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A state bill would let businesses choose property insurance without assessments.
By TOM ZUCCO, Times Staff Writer
Published February 8, 2008
Business owners in Florida could have the option of buying a commercial property insurance policy that does not carry the threat of an assessment from state-backed Citizens Property Insurance, according to a state bill being drafted by Sen. Mike Bennett, R-Bradenton, and Rep. Garrett Richter, R-Naples.
Although the coverage could initially be more expensive, proponents argue that the premium wouldn't suddenly shoot up if claims from massive storms forced the state to assess policyholders. It is that kind of financial stability business owners are looking for.
Commercial property insurance in Florida usually comes from two sources: admitted carriers or surplus lines carriers. The state regulates the rates of admitted carriers, but not those of surplus lines carriers.
However, both admitted and surplus lines carriers are assessed up to 10 percent of their premiums if Citizens runs a deficit, as it did in 2004-05. The only lines exempt from assessments are medical malpractice and workers' compensation insurance.
The proposal would add to the list a hybrid commercial policy sold by both admitted and surplus lines carriers.
"It could cost more," Bennett said, "but you'd end up buying what you want to buy."
The Florida Chamber of Commerce is one of the bill's main supporters. David Daniel, chamber vice president for governmental affairs, said a poll of chamber members showed 74 percent preferred "an adequate premium rather than a lower premium with assessments after a storm."
Such after-storm assessments can be staggering. All Florida policyholders saw nearly $2-billion worth of Citizens assessments tacked onto their residential, commercial and auto insurance premiums to cover losses from the eight hurricanes that hit Florida in 2004-05.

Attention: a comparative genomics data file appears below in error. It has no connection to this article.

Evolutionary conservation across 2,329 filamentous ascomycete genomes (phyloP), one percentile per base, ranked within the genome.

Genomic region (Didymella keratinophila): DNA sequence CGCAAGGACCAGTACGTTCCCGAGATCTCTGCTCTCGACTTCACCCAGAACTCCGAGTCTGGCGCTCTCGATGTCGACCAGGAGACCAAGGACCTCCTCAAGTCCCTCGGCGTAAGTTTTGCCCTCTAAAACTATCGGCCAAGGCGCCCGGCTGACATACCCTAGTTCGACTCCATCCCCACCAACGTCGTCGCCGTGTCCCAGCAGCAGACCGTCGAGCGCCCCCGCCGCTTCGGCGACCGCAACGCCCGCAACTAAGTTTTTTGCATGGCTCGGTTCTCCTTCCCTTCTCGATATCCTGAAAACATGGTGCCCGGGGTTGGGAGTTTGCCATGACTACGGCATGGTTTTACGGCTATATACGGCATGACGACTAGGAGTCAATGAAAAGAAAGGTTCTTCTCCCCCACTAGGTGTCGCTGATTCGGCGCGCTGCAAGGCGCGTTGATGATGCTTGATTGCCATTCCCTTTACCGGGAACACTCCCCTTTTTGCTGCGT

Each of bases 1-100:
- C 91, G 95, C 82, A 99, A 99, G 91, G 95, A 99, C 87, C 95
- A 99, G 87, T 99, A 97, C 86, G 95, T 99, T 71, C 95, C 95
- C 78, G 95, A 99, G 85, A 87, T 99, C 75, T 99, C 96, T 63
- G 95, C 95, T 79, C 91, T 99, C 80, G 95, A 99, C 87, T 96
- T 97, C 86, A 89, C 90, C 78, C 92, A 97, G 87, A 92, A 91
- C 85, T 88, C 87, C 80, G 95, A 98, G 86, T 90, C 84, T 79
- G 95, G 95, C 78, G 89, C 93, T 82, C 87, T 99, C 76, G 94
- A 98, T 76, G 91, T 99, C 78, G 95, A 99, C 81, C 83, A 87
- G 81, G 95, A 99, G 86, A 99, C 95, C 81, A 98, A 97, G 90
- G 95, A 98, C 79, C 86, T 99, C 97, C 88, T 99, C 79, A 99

But with more than $10-billion in claims-paying ability, Citizens today has twice the assets it had in 2004.
Citizens officials acknowledge that a shrinking of the company's $37-billion assessment base - by dropping some commercial lines policies - would mean that if another assessment was needed, people with homeowner and auto policies would have to pay more. How much more, officials aren't sure yet.
Bennett said that since most of Citizens' assessment base is in its residential line, the burden to homeowners would be slight.
Another concern is Citizens' bond rating, which could be negatively affected if Citizens has fewer assets to draw upon.
But proponents argue that the separation between commercial and residential insurance should go beyond the type of coverage.
"We just want to pay our fair share," Daniel said. "Business owners tell us all the time they want stability and predictability. But assessments are that dark cloud on the horizon."
Tom Zucco can be reached at email@example.com or (727) 893-8247.
[Last modified February 7, 2008, 22:44:33]